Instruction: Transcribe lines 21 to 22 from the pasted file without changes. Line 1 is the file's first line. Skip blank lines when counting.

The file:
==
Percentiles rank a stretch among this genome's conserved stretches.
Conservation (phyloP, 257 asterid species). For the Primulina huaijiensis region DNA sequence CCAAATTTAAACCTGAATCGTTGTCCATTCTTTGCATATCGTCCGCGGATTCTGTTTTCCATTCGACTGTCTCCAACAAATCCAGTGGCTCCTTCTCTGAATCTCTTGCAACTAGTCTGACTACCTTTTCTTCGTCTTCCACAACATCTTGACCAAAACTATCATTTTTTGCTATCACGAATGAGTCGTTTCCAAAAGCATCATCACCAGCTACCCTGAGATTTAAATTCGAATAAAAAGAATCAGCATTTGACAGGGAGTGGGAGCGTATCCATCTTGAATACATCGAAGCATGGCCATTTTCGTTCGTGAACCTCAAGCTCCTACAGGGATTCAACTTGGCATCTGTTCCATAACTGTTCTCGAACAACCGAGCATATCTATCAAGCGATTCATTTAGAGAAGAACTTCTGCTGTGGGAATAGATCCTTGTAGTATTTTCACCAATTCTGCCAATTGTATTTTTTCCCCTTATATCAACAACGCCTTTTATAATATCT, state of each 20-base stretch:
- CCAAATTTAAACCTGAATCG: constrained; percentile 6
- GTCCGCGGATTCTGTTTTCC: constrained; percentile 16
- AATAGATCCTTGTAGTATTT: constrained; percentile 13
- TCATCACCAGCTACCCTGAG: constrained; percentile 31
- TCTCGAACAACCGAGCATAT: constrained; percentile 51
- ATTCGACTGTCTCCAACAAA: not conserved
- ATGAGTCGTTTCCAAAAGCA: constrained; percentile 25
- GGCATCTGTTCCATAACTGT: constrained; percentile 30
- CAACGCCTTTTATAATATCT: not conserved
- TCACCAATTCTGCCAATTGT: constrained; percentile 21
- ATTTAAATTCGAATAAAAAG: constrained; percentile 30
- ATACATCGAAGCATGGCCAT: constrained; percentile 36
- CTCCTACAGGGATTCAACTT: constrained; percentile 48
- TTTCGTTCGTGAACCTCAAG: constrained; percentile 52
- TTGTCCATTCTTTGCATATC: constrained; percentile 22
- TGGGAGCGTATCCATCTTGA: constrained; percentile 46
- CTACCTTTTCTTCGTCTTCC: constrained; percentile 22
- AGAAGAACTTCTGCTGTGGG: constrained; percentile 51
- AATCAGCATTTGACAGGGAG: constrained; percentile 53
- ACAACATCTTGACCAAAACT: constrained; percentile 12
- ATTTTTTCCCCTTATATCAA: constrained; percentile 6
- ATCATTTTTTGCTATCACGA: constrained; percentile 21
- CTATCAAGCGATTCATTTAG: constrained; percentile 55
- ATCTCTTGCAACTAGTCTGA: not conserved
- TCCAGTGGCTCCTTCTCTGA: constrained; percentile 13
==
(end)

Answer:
- AATCAGCATTTGACAGGGAG: constrained; percentile 53
- ACAACATCTTGACCAAAACT: constrained; percentile 12